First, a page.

FAQs

Frequently Asked Questions

Feeling sad is a normal, short-term emotional state that is triggered by upsetting, hurtful or distressing experiences. Everyone will feel sad at some point and no one should be judged by expressing his or her sadness. Depression alternatively is an emotional disturbance that can affect our body, mind and overall outlook in life. Someone may feel a sense of hopelessness about the future, experience sleep disturbance, changes in appetite and have suicidal thoughts. We have many ways to access information on depression and how to treat it – so never delay and reach out. Has someone you know withdrawn from social events? Do they appear tired and disinterested in everything? Do you notice any changes in their appearance? Always remember that different people may express depressive symptoms in different ways – you are always welcome to speak with us, collect information from our clinic or give us a call.

A psychologist is a mental health specialist with undergraduate and postgraduate training in psychological treatment. Psychologists range from those who suffer serious mental illness to those needing support in understanding their relationships, thoughts, feelings and behaviours.

A psychiatrist is a medical doctor with additional specialised training in mental health. They are able to prescribe medication and work well with GP’s and psychologists.

Stress is a normal sense of tension and worry that occurs during times in life with extra pressure. Anxiety is much more intense state of fear that effects the physiology of our body and of our thoughts. Anxiety can feel all-encompassing and interfere with everyday life. Not everyone experiences anxiety in the same way therefore it is important you gain a clear understanding of what you are feeling and why. Symptoms of anxiety can include; rapid heart rate, hot flushes, shaking hands, difficulty concentrating, poor short term memory, shortness of breath, difficulty articulating your thoughts or mind going ‘blank’, sweating and dizziness. People have often described anxiety as if:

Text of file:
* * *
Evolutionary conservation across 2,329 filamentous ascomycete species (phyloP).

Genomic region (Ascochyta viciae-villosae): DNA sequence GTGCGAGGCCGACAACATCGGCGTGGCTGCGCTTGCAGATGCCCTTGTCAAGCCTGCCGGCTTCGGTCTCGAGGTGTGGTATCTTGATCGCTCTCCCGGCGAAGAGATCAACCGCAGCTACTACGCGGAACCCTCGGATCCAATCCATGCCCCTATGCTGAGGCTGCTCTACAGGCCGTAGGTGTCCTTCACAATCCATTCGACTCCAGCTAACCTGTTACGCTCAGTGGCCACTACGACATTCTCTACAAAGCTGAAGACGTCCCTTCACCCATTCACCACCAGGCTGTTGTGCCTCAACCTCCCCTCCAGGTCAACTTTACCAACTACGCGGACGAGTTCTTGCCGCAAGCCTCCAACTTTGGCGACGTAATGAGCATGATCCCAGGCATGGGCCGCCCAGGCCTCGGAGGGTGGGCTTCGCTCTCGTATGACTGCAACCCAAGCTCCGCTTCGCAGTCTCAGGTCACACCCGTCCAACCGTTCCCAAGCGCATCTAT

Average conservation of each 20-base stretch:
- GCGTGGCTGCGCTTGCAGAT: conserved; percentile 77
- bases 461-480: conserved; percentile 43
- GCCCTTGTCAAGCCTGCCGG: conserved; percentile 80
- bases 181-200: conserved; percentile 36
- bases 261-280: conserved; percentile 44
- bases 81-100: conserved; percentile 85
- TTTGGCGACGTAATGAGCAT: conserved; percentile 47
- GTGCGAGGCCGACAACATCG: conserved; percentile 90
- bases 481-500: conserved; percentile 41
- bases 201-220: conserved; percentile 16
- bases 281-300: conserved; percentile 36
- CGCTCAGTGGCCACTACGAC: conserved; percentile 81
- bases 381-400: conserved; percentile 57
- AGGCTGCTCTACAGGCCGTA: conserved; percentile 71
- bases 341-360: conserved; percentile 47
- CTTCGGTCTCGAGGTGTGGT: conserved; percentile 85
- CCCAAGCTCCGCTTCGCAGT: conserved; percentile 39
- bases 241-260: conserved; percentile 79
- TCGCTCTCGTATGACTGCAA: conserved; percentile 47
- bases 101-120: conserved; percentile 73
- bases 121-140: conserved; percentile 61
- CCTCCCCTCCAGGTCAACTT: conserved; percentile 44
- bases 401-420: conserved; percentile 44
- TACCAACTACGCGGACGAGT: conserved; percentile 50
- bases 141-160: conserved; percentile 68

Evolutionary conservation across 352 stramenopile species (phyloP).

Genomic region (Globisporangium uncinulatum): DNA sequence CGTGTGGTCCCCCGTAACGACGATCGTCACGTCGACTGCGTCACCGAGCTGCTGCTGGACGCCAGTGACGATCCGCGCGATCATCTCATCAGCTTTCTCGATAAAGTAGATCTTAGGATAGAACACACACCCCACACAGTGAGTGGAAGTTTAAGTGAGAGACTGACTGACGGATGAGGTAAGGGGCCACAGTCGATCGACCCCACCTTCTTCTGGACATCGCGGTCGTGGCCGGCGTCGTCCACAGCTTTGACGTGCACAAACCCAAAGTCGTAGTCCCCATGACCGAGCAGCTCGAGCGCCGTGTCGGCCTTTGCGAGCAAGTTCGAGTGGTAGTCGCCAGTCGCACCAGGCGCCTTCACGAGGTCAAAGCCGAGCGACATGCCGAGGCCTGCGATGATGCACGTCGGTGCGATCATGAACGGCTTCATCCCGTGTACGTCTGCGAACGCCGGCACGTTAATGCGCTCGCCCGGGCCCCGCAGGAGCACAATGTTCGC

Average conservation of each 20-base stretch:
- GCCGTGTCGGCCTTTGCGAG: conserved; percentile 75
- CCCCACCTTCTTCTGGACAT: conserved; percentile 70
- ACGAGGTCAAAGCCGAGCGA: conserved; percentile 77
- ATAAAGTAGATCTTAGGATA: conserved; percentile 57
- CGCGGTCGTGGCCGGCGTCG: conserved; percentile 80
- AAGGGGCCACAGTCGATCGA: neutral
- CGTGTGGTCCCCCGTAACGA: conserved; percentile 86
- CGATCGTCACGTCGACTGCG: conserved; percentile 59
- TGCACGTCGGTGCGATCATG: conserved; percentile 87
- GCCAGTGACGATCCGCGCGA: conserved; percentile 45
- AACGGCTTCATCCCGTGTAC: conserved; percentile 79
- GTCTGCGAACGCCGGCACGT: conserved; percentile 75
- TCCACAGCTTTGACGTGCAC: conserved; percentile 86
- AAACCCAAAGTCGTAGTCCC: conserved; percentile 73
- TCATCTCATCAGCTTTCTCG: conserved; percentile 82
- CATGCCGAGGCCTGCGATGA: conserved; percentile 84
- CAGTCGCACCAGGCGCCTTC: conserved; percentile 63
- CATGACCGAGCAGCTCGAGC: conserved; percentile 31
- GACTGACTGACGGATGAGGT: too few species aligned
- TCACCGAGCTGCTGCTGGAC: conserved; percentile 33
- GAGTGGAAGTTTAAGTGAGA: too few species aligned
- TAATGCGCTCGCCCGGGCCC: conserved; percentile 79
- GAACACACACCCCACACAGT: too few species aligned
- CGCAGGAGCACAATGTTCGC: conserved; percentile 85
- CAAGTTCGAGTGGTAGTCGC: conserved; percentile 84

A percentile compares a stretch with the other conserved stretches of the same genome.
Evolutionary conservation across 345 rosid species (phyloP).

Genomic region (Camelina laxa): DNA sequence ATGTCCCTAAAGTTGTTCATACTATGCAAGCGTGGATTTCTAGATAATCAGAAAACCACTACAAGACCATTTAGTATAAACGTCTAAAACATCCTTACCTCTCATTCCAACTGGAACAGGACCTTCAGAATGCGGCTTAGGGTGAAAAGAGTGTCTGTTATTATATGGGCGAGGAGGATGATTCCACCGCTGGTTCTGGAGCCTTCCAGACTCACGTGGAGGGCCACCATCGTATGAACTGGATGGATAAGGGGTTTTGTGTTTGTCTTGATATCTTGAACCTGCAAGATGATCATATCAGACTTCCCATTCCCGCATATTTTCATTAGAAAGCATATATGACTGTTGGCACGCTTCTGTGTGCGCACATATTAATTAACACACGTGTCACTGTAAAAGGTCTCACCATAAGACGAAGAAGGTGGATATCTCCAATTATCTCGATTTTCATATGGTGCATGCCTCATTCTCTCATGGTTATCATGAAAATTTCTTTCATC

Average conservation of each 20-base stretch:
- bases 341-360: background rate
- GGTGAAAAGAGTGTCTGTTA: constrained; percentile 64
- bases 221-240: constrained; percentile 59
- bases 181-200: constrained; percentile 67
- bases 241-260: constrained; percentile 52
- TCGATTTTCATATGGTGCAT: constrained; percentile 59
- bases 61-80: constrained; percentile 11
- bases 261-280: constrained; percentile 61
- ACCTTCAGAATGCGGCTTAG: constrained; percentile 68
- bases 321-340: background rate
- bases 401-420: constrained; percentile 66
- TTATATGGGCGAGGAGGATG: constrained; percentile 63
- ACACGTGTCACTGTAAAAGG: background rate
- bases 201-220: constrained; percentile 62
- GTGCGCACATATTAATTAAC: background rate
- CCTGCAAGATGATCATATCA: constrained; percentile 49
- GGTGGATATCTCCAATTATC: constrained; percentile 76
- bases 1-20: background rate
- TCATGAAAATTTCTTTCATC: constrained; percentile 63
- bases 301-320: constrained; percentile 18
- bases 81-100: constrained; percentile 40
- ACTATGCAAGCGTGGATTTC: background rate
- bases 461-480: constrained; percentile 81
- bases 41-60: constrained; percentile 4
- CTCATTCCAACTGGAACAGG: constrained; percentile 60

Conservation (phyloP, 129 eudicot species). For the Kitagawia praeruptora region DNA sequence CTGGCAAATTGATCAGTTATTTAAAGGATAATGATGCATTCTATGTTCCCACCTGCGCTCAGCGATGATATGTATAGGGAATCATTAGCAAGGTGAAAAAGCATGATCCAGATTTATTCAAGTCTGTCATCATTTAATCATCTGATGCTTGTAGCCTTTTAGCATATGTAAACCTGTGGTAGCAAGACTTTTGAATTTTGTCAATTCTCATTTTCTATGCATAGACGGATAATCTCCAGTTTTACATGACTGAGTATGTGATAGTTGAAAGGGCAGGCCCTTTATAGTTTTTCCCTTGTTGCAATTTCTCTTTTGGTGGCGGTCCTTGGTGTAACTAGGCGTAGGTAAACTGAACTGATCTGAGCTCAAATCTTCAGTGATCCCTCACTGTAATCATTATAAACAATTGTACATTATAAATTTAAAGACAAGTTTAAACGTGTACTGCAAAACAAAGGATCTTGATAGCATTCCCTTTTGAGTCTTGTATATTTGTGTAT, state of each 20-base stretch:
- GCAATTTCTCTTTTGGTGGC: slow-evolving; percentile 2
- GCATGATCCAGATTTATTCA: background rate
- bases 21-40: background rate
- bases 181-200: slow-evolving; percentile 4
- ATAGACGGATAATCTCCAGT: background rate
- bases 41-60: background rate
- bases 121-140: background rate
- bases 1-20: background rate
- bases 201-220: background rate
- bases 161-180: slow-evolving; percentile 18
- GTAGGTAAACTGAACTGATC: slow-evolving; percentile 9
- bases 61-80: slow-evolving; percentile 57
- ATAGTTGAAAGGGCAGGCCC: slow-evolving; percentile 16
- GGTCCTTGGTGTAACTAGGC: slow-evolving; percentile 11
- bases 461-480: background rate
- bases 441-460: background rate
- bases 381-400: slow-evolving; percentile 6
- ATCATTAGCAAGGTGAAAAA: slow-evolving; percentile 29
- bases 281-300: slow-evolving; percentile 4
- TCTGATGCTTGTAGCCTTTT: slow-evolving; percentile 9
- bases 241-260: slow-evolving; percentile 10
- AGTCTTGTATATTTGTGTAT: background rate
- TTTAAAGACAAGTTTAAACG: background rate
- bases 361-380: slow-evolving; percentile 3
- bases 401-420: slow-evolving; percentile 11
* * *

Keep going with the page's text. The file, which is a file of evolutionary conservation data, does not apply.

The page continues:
• “I needed to escape the situation”
  • “I thought everyone was staring at me”
  • “I wanted to run out of the room”
  • “I thought I was having a heart attack”
  • “I felt as those something was seriously wrong with me”
  • “I couldn’t describe what was happening to me”
  • “I felt sick and wanted to go home”

Have you ever been to a GP and thought you might be suited to another doctor? It is the same with a psychologist. It is important that in the first session you ask questions and learn about the therapist’s style in order feel comfortable. We make it easier by speaking with you before your first appointment, this way you can ask the psychologist what type of approaches they take to treatment and have a clearer idea of what to expect. We have more than one psychologist so we can easily refer you on to the right therapist for you. You or someone you know may have had a disappointing experience with a psychologist or counsellor in the past – do not let this be a barrier to reaching your goals. We care about placing you with the right person, with the right intervention and at the right time.

ABSOLUTELY NOT. Psychological therapy is for a wide range of individuals, and those who attend private practice are often high functioning individuals who wish to better their lives and learn more about themselves. Think about this:
– One in four Australians reported moderate to severe levels of distress this year. The highest levels of stress and distress were reported by young Australians (18-25 and 26-35 year age group). Older Australians, aged 66 and above, continued to report significantly lower levels of stress and distress – Australian Psychological Society
– One in five Australians will experience a mental illness or serious mood disorder during their lives. Every one of us is affected by the cost: emotionally, socially and financially – Mental Health Victoria
– Depression and anxiety are the most prevalent mental disorders experienced by Australians. Depression alone is predicted to be one of the world’s largest health problems by 2020 – Mental Health Australia
Am I Normal? written on a blackboard

Burnout is term commonly used to describe those who experience feelings such as; exhaustion, emotional distress, limited motivation and overall fatigue and worry associated with one’s job. It can lead to interpersonal difficulties, mood disturbance and overall health problems. It is important we recognise our limits and need for a balanced lifestyle. If you are unsure if this applies to you, or want to learn how you developed these feelings, discuss your concerns with a psychologist. Do you feel upset when thinking about your job? Do you find it difficult to concentrate during job tasks? Are you experiencing nightmares about your job? Do you experience feelings of nausea or headaches before getting to work? Do you struggle to keep up with all the jobs you have to do?

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